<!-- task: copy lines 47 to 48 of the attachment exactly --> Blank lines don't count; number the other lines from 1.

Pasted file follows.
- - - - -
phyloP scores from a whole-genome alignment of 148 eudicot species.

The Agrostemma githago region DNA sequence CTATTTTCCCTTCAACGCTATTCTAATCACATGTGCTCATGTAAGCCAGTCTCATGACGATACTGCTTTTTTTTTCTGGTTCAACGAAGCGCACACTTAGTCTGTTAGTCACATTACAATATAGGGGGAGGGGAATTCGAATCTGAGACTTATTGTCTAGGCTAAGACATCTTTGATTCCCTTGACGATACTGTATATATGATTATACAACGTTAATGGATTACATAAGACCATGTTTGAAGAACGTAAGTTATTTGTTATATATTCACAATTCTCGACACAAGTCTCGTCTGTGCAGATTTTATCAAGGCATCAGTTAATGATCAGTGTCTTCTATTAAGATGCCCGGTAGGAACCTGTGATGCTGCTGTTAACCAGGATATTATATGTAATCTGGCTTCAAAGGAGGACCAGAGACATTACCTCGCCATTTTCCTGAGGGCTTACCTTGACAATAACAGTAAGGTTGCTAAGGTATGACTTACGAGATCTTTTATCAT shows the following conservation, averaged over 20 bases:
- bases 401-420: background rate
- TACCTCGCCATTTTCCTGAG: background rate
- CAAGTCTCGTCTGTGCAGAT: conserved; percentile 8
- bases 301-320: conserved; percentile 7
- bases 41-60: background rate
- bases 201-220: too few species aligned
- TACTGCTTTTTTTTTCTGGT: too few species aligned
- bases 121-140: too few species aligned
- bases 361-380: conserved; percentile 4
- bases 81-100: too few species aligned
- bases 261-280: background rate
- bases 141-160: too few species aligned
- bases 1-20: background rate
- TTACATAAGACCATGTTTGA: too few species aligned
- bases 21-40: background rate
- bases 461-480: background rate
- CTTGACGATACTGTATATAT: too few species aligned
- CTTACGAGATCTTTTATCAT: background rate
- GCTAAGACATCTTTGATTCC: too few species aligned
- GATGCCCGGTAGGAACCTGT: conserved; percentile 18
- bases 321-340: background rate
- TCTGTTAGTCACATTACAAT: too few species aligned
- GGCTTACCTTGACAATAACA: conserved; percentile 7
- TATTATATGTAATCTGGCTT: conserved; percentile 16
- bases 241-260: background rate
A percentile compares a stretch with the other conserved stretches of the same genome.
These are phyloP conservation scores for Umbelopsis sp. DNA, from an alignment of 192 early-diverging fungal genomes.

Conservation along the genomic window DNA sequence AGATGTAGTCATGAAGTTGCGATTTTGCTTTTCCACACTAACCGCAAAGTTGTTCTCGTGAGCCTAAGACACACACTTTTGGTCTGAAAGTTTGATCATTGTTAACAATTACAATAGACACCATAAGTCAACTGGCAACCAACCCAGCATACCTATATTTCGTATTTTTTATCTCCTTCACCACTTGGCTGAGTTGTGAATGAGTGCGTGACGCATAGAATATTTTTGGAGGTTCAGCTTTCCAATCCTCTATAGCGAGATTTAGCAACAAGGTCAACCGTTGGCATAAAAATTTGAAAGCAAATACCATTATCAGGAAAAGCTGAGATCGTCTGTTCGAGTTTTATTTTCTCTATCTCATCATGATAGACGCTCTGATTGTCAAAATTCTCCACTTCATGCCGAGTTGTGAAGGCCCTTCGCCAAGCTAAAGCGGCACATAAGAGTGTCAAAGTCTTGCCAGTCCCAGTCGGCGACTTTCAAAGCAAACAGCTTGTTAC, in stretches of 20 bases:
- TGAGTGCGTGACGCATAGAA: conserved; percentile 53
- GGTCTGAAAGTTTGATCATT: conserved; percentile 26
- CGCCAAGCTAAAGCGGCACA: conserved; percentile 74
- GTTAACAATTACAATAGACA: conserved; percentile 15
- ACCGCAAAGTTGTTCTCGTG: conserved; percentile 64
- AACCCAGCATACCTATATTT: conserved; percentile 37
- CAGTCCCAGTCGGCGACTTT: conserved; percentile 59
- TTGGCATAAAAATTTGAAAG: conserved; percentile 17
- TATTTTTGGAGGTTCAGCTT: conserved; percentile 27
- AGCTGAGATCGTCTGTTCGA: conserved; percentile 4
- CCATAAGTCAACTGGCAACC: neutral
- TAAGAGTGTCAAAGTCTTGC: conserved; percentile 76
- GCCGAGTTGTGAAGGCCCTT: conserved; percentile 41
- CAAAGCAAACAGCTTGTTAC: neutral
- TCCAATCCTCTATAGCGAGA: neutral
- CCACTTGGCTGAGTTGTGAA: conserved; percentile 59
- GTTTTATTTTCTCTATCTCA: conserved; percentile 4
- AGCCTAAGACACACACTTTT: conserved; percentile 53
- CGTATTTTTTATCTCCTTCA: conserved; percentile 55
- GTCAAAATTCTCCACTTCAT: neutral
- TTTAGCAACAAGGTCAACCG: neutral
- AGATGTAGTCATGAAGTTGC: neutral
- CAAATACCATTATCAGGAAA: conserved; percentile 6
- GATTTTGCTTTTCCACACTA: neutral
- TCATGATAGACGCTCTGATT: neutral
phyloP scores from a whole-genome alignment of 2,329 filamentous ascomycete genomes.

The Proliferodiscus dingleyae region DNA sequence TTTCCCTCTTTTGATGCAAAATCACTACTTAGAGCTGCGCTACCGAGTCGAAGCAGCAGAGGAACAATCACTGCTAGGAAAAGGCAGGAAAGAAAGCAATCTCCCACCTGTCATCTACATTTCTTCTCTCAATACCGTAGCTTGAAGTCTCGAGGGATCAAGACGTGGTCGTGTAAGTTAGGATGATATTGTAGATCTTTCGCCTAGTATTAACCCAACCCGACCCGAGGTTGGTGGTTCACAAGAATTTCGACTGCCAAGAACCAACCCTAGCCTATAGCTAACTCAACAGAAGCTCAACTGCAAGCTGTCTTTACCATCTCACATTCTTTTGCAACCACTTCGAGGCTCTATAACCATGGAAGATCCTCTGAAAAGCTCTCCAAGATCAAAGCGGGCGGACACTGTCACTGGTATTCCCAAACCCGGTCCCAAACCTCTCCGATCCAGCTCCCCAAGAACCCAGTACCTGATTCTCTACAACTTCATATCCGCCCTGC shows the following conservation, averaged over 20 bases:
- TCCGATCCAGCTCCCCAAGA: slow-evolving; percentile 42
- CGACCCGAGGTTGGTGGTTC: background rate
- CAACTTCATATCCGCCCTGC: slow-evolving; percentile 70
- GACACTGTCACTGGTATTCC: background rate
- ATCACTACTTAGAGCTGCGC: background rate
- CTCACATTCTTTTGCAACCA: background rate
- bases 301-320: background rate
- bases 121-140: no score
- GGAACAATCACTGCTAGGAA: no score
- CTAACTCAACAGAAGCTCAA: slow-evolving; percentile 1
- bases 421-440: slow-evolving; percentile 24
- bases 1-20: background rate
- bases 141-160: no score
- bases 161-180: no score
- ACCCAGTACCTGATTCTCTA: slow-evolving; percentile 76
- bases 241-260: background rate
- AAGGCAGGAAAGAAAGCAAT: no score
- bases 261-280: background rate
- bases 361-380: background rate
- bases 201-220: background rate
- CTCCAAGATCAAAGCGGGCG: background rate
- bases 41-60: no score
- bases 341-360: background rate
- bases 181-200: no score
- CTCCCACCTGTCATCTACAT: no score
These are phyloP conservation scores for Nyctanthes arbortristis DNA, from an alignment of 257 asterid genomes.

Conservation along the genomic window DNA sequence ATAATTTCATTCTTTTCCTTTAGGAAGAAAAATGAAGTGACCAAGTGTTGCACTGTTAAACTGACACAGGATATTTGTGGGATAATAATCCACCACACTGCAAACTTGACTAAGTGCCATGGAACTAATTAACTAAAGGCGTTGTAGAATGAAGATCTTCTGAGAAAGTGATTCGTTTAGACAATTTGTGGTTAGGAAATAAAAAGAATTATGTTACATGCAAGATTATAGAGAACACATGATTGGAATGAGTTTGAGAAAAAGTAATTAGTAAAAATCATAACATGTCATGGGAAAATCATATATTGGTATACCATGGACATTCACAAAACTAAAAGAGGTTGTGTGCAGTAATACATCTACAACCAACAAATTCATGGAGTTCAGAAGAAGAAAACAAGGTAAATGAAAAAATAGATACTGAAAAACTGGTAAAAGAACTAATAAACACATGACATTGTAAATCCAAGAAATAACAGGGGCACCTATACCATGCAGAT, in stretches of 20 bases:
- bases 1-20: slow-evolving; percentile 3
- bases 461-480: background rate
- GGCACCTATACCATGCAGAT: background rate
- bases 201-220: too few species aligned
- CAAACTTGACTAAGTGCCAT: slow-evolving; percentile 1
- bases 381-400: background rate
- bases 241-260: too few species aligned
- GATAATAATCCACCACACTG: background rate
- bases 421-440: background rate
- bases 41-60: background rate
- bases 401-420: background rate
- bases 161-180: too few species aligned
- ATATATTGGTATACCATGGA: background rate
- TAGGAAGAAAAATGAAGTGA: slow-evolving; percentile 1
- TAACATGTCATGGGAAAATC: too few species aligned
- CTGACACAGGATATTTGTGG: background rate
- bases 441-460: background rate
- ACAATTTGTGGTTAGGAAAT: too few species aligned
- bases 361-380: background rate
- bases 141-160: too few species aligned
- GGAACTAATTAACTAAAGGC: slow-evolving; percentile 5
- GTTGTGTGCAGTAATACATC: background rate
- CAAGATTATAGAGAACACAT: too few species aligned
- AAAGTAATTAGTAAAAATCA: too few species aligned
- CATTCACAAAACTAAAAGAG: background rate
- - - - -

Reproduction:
- GTTTTATTTTCTCTATCTCA: conserved; percentile 4
- AGCCTAAGACACACACTTTT: conserved; percentile 53